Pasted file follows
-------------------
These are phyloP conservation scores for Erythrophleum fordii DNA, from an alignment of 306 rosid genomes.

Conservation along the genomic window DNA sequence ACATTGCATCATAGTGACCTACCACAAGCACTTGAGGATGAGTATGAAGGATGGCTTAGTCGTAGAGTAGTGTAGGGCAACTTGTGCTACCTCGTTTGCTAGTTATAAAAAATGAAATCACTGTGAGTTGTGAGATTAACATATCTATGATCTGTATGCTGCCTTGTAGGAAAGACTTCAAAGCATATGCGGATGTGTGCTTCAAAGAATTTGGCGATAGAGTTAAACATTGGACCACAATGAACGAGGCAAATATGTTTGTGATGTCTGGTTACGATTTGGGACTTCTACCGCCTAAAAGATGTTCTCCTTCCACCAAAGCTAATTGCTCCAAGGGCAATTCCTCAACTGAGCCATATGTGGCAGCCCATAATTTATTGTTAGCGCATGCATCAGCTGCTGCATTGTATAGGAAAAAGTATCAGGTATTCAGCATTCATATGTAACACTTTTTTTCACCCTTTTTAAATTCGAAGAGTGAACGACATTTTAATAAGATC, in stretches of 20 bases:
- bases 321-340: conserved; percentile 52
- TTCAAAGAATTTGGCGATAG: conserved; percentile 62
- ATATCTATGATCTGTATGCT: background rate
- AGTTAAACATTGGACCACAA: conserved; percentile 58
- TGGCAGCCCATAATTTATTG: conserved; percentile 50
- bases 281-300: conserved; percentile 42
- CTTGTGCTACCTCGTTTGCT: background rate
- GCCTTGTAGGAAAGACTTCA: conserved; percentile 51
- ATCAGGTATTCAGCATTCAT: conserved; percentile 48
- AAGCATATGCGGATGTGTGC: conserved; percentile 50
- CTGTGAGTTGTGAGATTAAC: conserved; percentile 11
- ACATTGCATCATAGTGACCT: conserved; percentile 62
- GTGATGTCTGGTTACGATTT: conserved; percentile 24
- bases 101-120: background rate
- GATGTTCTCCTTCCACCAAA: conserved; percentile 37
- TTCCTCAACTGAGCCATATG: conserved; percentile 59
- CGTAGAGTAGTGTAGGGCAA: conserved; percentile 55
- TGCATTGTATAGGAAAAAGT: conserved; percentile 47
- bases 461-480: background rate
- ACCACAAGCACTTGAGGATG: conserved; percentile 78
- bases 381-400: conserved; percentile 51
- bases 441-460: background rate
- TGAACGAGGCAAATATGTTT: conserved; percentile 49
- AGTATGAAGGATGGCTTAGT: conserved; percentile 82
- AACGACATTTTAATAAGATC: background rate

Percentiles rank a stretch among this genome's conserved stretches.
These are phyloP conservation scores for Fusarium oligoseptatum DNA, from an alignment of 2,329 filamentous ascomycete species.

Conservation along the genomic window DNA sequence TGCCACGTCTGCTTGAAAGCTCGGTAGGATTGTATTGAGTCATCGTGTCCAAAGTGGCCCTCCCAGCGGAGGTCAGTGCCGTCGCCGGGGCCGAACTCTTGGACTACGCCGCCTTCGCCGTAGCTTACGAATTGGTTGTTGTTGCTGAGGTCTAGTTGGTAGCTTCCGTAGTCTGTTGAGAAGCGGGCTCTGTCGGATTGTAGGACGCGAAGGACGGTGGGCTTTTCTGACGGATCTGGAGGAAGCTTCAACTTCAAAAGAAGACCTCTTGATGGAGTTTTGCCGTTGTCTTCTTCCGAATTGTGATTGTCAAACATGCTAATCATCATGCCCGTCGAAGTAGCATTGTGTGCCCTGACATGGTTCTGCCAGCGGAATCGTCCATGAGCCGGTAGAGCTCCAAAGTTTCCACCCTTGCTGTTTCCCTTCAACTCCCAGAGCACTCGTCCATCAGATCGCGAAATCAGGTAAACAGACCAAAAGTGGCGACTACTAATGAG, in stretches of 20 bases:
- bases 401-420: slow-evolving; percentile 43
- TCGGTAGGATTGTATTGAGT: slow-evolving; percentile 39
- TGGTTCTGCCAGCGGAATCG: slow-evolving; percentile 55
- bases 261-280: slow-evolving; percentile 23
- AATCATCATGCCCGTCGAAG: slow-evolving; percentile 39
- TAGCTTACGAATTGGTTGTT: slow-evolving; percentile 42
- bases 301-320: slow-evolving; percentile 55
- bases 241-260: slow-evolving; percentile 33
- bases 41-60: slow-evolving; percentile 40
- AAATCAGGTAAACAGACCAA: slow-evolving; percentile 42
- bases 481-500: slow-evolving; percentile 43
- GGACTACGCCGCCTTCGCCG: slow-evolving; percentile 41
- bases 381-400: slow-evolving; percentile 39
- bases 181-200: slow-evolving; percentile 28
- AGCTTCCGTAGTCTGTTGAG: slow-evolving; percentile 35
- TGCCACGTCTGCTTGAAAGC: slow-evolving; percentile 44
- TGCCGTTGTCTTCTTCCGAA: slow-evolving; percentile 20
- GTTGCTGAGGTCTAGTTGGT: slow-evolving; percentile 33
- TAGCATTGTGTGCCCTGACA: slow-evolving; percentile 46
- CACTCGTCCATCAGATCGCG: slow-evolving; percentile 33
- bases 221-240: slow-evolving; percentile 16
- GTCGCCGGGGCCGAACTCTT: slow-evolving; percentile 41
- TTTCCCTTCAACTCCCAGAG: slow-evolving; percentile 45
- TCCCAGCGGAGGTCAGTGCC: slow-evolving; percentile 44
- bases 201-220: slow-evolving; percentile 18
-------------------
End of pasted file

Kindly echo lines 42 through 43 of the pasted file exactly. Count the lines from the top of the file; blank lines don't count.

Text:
- GGACTACGCCGCCTTCGCCG: slow-evolving; percentile 41
- bases 381-400: slow-evolving; percentile 39